“I think if we were to say that every single politician who has ever used the word ‘fight’ means that they want you to go and get into fisticuffs, I think that is intellectually dishonest,” he said. “The word ‘fight’ in this case does not men physically, fight, just like a sparring of words, that’s what I meant by it.”

His goal was for the crowd to make its presence known to the House and Senate members, he said.

“That was the biggest reason – to chant and make people realize, ‘Hey wow, that is literally my base out there calling for me to contest this election,” he said.

Cawthorn is proud of Vice President Mike Pence for following the Constitution in recognizing the electoral votes properly and not bowing to pressure from the president to reject the votes reflected in the Nov. 3 election.

“I definitely voted to reject the electors from Wisconsin and several other sates, but we had been through a democratic process with a constitutional basis for doing that,” he said “I don’t think there was a constitutional basis for Mike Pence to do that.”

Republicans who failed to contest the electoral votes will be held accountable for that decision, he said.

Cawthorn’s objections to the election had nothing to do with Trump’s claims of widespread voter fraud, he said.

“I think there was voter fraud, but I just didn’t have the resources to actually be able to prove that,” he said. “I was contesting on a constitutional basis. I think in some key states they circumvented the state legislatures, which I believe is an infraction and against what our Constitution states.”

Prospects for moving forward peacefully seem difficult, he said.

“We’re not off to a very good freakin’ start,” he said. “The violent mob at that rally pushed our movement back a few years. That did not help, but also right now this impeachment process that is being rushed through, there is no time for committee hearing, or for evidence revelation. I think it’s an extremely dangerous precedent where the impeachment process is going to be largely ceremonial, where you say, ‘We have the House and we disagree with the president so we’re going to impeach him.’”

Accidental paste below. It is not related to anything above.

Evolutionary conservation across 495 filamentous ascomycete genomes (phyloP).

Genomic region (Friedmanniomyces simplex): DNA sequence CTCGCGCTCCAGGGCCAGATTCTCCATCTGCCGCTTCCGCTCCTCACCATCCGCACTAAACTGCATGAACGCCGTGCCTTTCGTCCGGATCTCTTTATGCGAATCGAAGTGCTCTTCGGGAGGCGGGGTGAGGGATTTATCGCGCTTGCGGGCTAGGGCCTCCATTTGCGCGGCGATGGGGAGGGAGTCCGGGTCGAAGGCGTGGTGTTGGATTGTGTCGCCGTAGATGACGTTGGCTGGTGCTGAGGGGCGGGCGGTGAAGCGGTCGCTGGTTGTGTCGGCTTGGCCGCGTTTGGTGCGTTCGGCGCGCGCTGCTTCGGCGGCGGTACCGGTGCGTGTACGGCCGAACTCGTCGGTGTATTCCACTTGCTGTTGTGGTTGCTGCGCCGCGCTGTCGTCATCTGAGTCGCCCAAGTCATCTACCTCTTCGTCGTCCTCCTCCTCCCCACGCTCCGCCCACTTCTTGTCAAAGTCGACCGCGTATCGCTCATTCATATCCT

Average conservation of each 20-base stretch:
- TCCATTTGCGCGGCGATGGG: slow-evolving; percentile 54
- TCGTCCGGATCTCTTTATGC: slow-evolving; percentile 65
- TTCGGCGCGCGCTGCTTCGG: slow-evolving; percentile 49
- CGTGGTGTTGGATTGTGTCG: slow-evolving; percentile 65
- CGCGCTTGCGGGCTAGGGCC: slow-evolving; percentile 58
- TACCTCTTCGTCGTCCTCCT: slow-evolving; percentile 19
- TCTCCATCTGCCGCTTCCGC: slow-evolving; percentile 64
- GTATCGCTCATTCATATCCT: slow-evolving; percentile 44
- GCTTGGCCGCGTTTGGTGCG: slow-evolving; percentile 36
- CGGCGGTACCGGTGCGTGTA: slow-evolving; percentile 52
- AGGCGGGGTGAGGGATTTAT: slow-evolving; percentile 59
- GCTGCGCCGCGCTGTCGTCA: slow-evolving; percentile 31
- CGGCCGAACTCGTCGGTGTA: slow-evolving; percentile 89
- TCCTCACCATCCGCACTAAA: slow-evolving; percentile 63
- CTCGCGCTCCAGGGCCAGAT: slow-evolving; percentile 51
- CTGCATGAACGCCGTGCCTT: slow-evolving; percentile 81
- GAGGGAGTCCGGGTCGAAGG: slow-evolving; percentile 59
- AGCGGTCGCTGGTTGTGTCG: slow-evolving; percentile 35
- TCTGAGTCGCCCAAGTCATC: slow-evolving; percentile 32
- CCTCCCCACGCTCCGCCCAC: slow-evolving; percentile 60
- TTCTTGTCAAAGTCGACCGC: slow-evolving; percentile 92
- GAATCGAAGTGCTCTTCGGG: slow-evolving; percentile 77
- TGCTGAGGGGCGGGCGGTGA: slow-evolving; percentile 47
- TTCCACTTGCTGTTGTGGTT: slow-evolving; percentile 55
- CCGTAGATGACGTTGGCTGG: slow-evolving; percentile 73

The experience might have influenced his approach going forward, he said.

“I’m actually having a conversation with myself right now,” he said. “Obviously we all complain about the tone and the attitudes within government, in our politics. If you really want to complain about what’s going on with the tone, it is incumbent on us as representatives to change it. I am considering changing my words from, you know, ‘We’re going to take it to ’em, we’re going to fight fight fight!’ to more of a cerebral tone.

“I was fighting for the American people, giving them a voice. There were 750,000 people in (House District 11) Western North Carolina, and the majority of them voted for me to come here and I know this is what they wanted me to do.”